In connection with this yet, it must be pointed out that our Synod is duty bound to review past decisions of the synod before deciding this matter. In 1949 the then existent Psalter revision committee reported to synod and among other things requested:
“4. The Psalter Committee also comes to Synod with the request for permission to work on versifications, as literal as possible, of Scripture passages dealing with Christ’s birth, crucifixion, resurrection, Pentecost, etc., and incorporate it in the new Psalter” (Acts of Synod, 1949, p. 57).
Note here that the committee did not ask for “hymns” as the original overture of First Church did. They ask for literal versifications of Scripture which is the same thing the study committee in the present case advised and with which the synod is currently occupied.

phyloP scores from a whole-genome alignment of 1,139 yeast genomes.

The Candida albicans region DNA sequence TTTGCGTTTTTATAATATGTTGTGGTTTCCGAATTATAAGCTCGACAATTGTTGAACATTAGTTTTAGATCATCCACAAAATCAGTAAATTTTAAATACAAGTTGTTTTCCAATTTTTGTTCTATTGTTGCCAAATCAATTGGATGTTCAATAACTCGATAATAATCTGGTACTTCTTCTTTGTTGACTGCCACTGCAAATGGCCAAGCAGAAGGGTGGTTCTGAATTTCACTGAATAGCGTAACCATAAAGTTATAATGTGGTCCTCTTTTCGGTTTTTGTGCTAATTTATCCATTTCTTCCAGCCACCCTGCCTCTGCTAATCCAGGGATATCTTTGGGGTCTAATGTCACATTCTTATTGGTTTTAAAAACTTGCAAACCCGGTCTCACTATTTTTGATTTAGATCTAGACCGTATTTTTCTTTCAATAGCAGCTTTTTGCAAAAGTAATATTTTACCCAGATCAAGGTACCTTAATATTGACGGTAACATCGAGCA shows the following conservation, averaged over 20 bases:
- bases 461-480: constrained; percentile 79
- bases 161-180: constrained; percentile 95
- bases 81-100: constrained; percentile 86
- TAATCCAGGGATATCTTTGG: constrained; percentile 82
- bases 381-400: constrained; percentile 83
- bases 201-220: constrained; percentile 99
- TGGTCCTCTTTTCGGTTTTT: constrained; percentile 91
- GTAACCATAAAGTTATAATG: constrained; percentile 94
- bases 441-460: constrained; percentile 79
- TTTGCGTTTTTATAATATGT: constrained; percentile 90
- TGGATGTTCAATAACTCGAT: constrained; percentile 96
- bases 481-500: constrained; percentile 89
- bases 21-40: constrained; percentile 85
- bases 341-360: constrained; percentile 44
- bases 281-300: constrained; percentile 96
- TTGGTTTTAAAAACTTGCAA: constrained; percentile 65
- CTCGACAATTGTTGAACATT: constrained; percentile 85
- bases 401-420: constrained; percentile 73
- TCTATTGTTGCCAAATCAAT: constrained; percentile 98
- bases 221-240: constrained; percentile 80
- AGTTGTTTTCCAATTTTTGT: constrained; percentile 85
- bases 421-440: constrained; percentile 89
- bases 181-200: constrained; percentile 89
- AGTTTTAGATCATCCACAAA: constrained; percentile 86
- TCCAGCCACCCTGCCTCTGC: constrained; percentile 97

Then notice too that in 1949 the committee of pre-advice gave to synod the following advice: (We assume that the motion that was made on the floor of synod was made upon recommendation of this committee. This is customary procedure. There is no report of the committee of pre-advice as such in the Acts.)
“Motion is made and supported to adopt advice under 4, c, to grant permission to work on versification of other passages of Scripture and to advise the committee to search the field of existing hymns for doctrinally sound hymns for special occasions.” This motion was defeated by the synod. (Art. 27, Acts of Synod, 1949.) Regrettably there is no record in the Acts of the grounds or reasons Synod decided as it did. Undoubtedly these things were brought out in the discussion of the matter. It would have been well if the Synod, after defeating the above motion, had entertained another motion to the effect, that: “Synod rejects this request and that on the following grounds.” Then the reasons would have been recorded and we would have a stand by which we could be directed now that the hymn matter or the matter of versifications is once more before synod.
In the present case, Synod should do just that. If the motion that is before synod “to adopt a proposed revision of Art. 69” is defeated, the matter should not be dropped there. Synod should then either: